Dog Day Afternoon (1975) USA
Dog Day Afternoon Image Cover
Additional Images
Director:Sidney Lumet
Studio:Warner Home Video
Producer:Martin Bregman, Martin Elfand, Robert Greenhut
Writer:P.F. Kluge, Thomas Moore
Date Added:2006-03-27
Awards:Won Oscar. Another 10 wins & 17 nominations
Picture Format:Widescreen
Aspect Ratio:1.85:1
Sound:Dolby Digital 2.0 Mono
Languages:English, Dolby Digital 2.0 Mono, French, Dolby Digital 2.0 Mono
Subtitles:English, Spanish, French
Features:Full Screen
Sidney Lumet  ...  (Director)
P.F. Kluge, Thomas Moore  ...  (Writer)
Penelope Allen  ...  Sylvia
Sully Boyar  ...  Mulvaney
John Cazale  ...  Sal
Beulah Garrick  ...  Margaret
Carol Kane  ...  Jenny
Sandra Kazan  ...  Deborah
Marcia Jean Kurtz  ...  Miriam
Amy Levitt  ...  Maria
John Marriott  ...  Howard
Estelle Omens  ...  Edna
Al Pacino  ...  Sonny
Gary Springer  ...  Stevie
James Broderick  ...  Sheldon
Charles Durning  ...  Det. Sgt. Eugene Moretti
Carmine Foresta  ...  Carmine
Chris Sarandon  ...  Leon Shermer
Comments: The robbery should have taken 10 minutes. 4 hours later, the bank was like a circus sideshow. 8 hours later, it was the hottest thing on live T.V. 12 hours later, it was all history. And it's all true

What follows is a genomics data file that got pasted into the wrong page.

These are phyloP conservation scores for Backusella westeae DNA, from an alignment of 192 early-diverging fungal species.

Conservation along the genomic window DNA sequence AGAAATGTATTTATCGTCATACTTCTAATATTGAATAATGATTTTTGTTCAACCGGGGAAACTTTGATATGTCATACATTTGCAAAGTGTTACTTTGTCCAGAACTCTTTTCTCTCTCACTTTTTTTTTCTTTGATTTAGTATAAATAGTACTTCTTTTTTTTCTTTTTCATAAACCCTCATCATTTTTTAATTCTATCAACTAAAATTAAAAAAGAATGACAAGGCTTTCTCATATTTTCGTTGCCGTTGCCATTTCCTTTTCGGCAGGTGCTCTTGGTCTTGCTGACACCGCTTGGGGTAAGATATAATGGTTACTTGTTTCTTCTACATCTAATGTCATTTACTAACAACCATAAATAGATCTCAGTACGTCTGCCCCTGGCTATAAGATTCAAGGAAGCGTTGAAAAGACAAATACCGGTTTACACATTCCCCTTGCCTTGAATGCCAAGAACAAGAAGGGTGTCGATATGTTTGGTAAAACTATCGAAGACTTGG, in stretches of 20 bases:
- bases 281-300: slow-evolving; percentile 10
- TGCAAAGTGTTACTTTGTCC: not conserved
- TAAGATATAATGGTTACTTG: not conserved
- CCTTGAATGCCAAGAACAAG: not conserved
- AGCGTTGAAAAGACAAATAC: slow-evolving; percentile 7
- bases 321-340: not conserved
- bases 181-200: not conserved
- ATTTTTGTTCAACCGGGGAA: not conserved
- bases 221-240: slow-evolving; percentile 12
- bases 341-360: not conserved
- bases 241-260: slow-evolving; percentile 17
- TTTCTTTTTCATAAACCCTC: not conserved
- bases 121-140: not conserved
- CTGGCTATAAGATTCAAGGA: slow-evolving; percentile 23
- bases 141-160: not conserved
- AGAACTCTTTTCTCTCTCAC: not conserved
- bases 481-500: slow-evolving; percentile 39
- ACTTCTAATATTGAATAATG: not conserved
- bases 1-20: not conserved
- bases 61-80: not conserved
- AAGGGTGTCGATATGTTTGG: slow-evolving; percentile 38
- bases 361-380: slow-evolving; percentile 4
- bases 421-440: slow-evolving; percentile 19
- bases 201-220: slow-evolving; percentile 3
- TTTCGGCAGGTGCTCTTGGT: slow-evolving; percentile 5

Summary: A gripping true crime yarn, a juicy slice of overheated New York atmosphere, and a splendid showcase for its young actors, Dog Day Afternoon is a minor classic of the 1970s. The opening montage of New York street life (set to Elton John's lazy "Amoreena") establishes the oppressive mood of a scorching afternoon in the city with such immediacy that you can almost smell the garbage baking in the sun and the water from the hydrants evaporating from the sizzling pavement. Al Pacino plays Sonny, who, along with his rather slow-witted accomplice Sal (John Cazale, familiar as Pacino's Godfather brother Fredo), holds hostages after a botched a bank robbery. Sonny finds himself transformed into a rebel celebrity when his standoff with police (including lead negotiator Charles Durning) is covered live on local television. The movie doesn't appear to be about anything in particular, but it really conveys the feel of wild and unpredictable events unfolding before your eyes, and the whole picture is so convincing and involving that you're glued to the screen. An Oscar winner for original screenplay, Dog Day Afternoon was also nominated for best picture, actor, supporting actor (Chris Sarandon, as a surprise figure from Sonny's past), editing, and director (Sidney Lumet of Serpico, Prince of the City, The Verdict, and Running on Empty). --Jim Emerson